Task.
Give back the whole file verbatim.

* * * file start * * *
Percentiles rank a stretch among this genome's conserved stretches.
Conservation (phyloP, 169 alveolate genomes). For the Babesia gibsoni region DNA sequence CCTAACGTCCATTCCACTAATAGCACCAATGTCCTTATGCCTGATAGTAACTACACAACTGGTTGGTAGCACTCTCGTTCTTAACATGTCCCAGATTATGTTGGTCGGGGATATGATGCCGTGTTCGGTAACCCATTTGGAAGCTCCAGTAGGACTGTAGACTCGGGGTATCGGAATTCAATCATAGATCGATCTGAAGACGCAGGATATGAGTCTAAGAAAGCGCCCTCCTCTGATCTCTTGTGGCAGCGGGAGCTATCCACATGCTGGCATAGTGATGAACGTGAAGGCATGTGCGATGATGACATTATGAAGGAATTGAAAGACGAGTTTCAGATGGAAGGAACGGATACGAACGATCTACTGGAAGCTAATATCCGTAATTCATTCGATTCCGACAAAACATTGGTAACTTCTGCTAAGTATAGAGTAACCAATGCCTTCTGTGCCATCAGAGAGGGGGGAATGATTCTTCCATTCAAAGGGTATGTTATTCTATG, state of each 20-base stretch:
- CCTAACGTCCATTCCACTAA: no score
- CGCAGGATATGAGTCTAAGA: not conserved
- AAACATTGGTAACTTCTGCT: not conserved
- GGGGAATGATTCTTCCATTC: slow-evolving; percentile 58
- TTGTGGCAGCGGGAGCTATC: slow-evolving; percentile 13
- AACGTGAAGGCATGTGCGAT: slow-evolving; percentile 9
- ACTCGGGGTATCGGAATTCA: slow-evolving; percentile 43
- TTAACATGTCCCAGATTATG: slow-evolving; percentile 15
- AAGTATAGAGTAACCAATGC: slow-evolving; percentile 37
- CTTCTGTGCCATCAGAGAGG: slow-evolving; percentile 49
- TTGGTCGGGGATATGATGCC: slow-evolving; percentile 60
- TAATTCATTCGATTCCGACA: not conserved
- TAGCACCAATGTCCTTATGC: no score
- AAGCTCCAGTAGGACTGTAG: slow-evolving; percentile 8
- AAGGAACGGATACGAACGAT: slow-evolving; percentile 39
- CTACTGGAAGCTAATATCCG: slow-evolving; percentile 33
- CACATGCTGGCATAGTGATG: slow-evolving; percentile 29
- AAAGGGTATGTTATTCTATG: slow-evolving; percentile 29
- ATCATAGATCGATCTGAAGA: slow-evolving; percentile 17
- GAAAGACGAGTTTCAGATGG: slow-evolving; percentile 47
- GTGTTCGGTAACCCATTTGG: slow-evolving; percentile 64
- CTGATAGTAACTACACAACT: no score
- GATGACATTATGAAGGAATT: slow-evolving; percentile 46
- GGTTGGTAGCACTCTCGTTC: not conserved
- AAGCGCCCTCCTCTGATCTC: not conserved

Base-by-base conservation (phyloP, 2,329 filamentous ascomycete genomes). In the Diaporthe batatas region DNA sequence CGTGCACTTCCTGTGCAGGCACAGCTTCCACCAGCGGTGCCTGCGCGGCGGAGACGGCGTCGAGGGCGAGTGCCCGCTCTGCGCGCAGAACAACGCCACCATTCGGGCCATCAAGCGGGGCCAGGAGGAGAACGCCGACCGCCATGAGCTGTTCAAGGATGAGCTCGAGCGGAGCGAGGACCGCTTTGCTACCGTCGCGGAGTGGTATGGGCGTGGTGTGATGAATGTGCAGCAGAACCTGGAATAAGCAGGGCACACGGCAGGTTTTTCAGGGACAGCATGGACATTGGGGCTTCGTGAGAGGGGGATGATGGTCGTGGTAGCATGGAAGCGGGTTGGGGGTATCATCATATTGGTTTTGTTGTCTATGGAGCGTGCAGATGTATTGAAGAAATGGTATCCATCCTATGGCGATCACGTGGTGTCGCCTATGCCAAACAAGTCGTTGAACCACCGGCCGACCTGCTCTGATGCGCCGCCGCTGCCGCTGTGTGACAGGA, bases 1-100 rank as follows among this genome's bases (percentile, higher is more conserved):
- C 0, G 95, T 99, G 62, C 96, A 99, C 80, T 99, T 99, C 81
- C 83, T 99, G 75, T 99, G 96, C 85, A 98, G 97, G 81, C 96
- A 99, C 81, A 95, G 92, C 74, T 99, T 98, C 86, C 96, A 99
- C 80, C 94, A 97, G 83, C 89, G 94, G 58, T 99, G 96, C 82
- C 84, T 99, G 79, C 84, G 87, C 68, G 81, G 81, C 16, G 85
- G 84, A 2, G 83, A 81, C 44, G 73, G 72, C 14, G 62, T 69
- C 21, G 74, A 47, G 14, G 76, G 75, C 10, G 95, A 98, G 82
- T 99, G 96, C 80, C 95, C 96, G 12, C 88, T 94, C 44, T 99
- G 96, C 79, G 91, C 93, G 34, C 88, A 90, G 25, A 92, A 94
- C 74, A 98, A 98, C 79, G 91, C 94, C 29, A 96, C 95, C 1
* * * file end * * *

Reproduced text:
Percentiles rank a stretch among this genome's conserved stretches.
Conservation (phyloP, 169 alveolate genomes). For the Babesia gibsoni region DNA sequence CCTAACGTCCATTCCACTAATAGCACCAATGTCCTTATGCCTGATAGTAACTACACAACTGGTTGGTAGCACTCTCGTTCTTAACATGTCCCAGATTATGTTGGTCGGGGATATGATGCCGTGTTCGGTAACCCATTTGGAAGCTCCAGTAGGACTGTAGACTCGGGGTATCGGAATTCAATCATAGATCGATCTGAAGACGCAGGATATGAGTCTAAGAAAGCGCCCTCCTCTGATCTCTTGTGGCAGCGGGAGCTATCCACATGCTGGCATAGTGATGAACGTGAAGGCATGTGCGATGATGACATTATGAAGGAATTGAAAGACGAGTTTCAGATGGAAGGAACGGATACGAACGATCTACTGGAAGCTAATATCCGTAATTCATTCGATTCCGACAAAACATTGGTAACTTCTGCTAAGTATAGAGTAACCAATGCCTTCTGTGCCATCAGAGAGGGGGGAATGATTCTTCCATTCAAAGGGTATGTTATTCTATG, state of each 20-base stretch:
- CCTAACGTCCATTCCACTAA: no score
- CGCAGGATATGAGTCTAAGA: not conserved
- AAACATTGGTAACTTCTGCT: not conserved
- GGGGAATGATTCTTCCATTC: slow-evolving; percentile 58
- TTGTGGCAGCGGGAGCTATC: slow-evolving; percentile 13
- AACGTGAAGGCATGTGCGAT: slow-evolving; percentile 9
- ACTCGGGGTATCGGAATTCA: slow-evolving; percentile 43
- TTAACATGTCCCAGATTATG: slow-evolving; percentile 15
- AAGTATAGAGTAACCAATGC: slow-evolving; percentile 37
- CTTCTGTGCCATCAGAGAGG: slow-evolving; percentile 49
- TTGGTCGGGGATATGATGCC: slow-evolving; percentile 60
- TAATTCATTCGATTCCGACA: not conserved
- TAGCACCAATGTCCTTATGC: no score
- AAGCTCCAGTAGGACTGTAG: slow-evolving; percentile 8
- AAGGAACGGATACGAACGAT: slow-evolving; percentile 39
- CTACTGGAAGCTAATATCCG: slow-evolving; percentile 33
- CACATGCTGGCATAGTGATG: slow-evolving; percentile 29
- AAAGGGTATGTTATTCTATG: slow-evolving; percentile 29
- ATCATAGATCGATCTGAAGA: slow-evolving; percentile 17
- GAAAGACGAGTTTCAGATGG: slow-evolving; percentile 47
- GTGTTCGGTAACCCATTTGG: slow-evolving; percentile 64
- CTGATAGTAACTACACAACT: no score
- GATGACATTATGAAGGAATT: slow-evolving; percentile 46
- GGTTGGTAGCACTCTCGTTC: not conserved
- AAGCGCCCTCCTCTGATCTC: not conserved

Base-by-base conservation (phyloP, 2,329 filamentous ascomycete genomes). In the Diaporthe batatas region DNA sequence CGTGCACTTCCTGTGCAGGCACAGCTTCCACCAGCGGTGCCTGCGCGGCGGAGACGGCGTCGAGGGCGAGTGCCCGCTCTGCGCGCAGAACAACGCCACCATTCGGGCCATCAAGCGGGGCCAGGAGGAGAACGCCGACCGCCATGAGCTGTTCAAGGATGAGCTCGAGCGGAGCGAGGACCGCTTTGCTACCGTCGCGGAGTGGTATGGGCGTGGTGTGATGAATGTGCAGCAGAACCTGGAATAAGCAGGGCACACGGCAGGTTTTTCAGGGACAGCATGGACATTGGGGCTTCGTGAGAGGGGGATGATGGTCGTGGTAGCATGGAAGCGGGTTGGGGGTATCATCATATTGGTTTTGTTGTCTATGGAGCGTGCAGATGTATTGAAGAAATGGTATCCATCCTATGGCGATCACGTGGTGTCGCCTATGCCAAACAAGTCGTTGAACCACCGGCCGACCTGCTCTGATGCGCCGCCGCTGCCGCTGTGTGACAGGA, bases 1-100 rank as follows among this genome's bases (percentile, higher is more conserved):
- C 0, G 95, T 99, G 62, C 96, A 99, C 80, T 99, T 99, C 81
- C 83, T 99, G 75, T 99, G 96, C 85, A 98, G 97, G 81, C 96
- A 99, C 81, A 95, G 92, C 74, T 99, T 98, C 86, C 96, A 99
- C 80, C 94, A 97, G 83, C 89, G 94, G 58, T 99, G 96, C 82
- C 84, T 99, G 79, C 84, G 87, C 68, G 81, G 81, C 16, G 85
- G 84, A 2, G 83, A 81, C 44, G 73, G 72, C 14, G 62, T 69
- C 21, G 74, A 47, G 14, G 76, G 75, C 10, G 95, A 98, G 82
- T 99, G 96, C 80, C 95, C 96, G 12, C 88, T 94, C 44, T 99
- G 96, C 79, G 91, C 93, G 34, C 88, A 90, G 25, A 92, A 94
- C 74, A 98, A 98, C 79, G 91, C 94, C 29, A 96, C 95, C 1